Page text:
Interestingly, Jews and Christians also believe that Prophet Ibrahim (as) was prepared to sacrifice his son, Ishaq (as), on this Noble Rock.
Five: Our deeds are ascended from the Noble Rock to Allah
Allah tells us that He is the ‘Lord of the ascending steps’ [The Noble Qur’an, 70:3] and that ‘good words ascend to Him and righteous actions uplift them’ [The Noble Qur’an, 35:10].
But what does Allah mean by the ‘ascending steps’?
Our deeds are regularly ascended to Allah via the Mi’raj (Divine Ladder) at the Dome of the Rock! This occurs:
- Every day at Fajr and ‘Asr [Muslim]
- Every week on Monday and Thursday [Tirmidhi]
- Every year in the month of Sha’ban [Nasa’i]
The Noble Rock is therefore the Place of Ascension into the heavens! Scholars explain that this is the reason the Prophet (saw) ascended from Jerusalem rather than Makkah.
Six: It is the longest-standing Masjid on Earth!
As mentioned before, the Blessed Masjid Al-Aqsa is the second-oldest House of Allah on Earth, and has thus been a sacred site since the earliest days of humankind.
However, the Dome of the Rock Masjid is still in its original structure - and in this sense, it is the longest-standing Masjid in the world!
It was built in 691 CE by the Umayyad Caliph, ‘Abdul-Malik ibn Marwan (rh). It is located on a plateau which is four metres higher than the rest of the Blessed Masjid Al-Aqsa sanctuary. Because this is the site of the Noble Rock, it is believed to be the exact place where the Prophet (saw) ascended into the heavens.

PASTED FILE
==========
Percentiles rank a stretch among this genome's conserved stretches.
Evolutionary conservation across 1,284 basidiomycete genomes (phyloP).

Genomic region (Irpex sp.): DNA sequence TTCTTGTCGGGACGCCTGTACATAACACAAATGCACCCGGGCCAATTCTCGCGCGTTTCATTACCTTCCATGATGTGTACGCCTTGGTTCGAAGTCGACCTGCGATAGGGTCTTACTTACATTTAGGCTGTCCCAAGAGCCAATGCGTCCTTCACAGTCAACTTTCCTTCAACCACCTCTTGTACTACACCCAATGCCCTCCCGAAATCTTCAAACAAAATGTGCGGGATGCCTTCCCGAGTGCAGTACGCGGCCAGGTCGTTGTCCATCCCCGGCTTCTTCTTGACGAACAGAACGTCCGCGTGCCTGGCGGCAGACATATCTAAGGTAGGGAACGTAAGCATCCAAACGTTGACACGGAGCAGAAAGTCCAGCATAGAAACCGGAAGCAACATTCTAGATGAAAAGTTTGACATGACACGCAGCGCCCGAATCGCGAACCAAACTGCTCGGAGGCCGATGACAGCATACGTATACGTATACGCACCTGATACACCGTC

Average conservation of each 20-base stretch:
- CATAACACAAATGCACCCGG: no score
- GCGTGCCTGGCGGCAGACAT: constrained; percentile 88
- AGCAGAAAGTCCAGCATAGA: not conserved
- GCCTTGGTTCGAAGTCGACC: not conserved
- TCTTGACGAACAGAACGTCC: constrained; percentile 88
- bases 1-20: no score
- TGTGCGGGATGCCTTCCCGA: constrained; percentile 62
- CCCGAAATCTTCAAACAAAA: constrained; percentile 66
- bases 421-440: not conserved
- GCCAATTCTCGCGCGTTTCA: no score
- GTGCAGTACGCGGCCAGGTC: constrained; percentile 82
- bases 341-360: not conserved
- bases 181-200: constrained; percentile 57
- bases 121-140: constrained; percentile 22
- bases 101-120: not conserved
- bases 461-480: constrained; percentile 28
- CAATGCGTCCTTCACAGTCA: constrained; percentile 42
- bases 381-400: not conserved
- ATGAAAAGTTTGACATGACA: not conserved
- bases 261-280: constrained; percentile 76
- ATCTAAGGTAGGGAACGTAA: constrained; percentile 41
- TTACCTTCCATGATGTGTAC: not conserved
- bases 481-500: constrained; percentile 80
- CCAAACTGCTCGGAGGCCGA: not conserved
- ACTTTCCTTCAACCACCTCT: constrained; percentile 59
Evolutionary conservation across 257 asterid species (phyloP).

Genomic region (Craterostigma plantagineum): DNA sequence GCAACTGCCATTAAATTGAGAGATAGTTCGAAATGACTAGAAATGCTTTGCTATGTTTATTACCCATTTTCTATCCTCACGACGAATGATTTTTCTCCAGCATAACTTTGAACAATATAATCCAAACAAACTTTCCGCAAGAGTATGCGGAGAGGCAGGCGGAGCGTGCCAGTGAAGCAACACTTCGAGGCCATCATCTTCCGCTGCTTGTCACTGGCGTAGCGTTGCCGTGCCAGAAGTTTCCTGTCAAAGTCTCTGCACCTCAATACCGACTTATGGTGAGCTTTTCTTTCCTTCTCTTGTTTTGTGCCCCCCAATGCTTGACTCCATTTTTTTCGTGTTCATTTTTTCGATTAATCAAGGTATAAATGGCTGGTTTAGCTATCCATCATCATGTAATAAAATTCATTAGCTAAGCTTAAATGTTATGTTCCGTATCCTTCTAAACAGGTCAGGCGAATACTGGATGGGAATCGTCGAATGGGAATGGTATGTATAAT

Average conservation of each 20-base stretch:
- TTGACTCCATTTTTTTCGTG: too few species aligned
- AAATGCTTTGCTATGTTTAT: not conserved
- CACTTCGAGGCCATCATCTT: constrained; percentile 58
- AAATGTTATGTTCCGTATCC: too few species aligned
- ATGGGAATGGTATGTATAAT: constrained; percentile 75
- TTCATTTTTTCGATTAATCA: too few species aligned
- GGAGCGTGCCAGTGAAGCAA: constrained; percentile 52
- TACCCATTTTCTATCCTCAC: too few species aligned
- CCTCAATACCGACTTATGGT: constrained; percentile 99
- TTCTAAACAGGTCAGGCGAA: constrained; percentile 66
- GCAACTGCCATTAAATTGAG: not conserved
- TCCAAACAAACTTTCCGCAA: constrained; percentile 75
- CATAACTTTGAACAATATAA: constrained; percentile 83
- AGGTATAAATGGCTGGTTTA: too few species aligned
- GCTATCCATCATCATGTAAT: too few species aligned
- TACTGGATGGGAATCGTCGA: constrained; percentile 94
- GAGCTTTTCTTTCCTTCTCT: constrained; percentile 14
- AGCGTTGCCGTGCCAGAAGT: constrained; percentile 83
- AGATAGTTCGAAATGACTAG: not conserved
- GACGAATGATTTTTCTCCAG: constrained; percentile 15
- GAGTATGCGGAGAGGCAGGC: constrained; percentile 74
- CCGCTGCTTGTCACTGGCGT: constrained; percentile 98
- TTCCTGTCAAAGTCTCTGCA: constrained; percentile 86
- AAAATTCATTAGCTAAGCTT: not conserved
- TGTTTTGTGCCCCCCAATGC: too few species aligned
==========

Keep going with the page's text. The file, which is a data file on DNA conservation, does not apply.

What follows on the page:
The Dome of the Rock Masjid is octagonal, capped at the centre by the famous golden Dome, approximately 20 metres in diameter. It is topped by a full moon decoration which is aligned so that, if you could look through it, you would be looking towards Makkah.
Seven: It contains the oldest mihrab in the world!
A mihrab is a niche in a masjid’s wall, which shows the direction of the Qiblah (prayer direction). The Dome of the Rock Masjid contains the original mihrab – the oldest mihrab preserved in the Islamic world!
It also has seven mihrabs close to the northern entrance, representing the seven days of the week. There are also three mihrabs symbolising the Ka‘bah, Al-Masjid an-Nabawi, and Masjid Al-Aqsa. These are the three holiest places in Islam: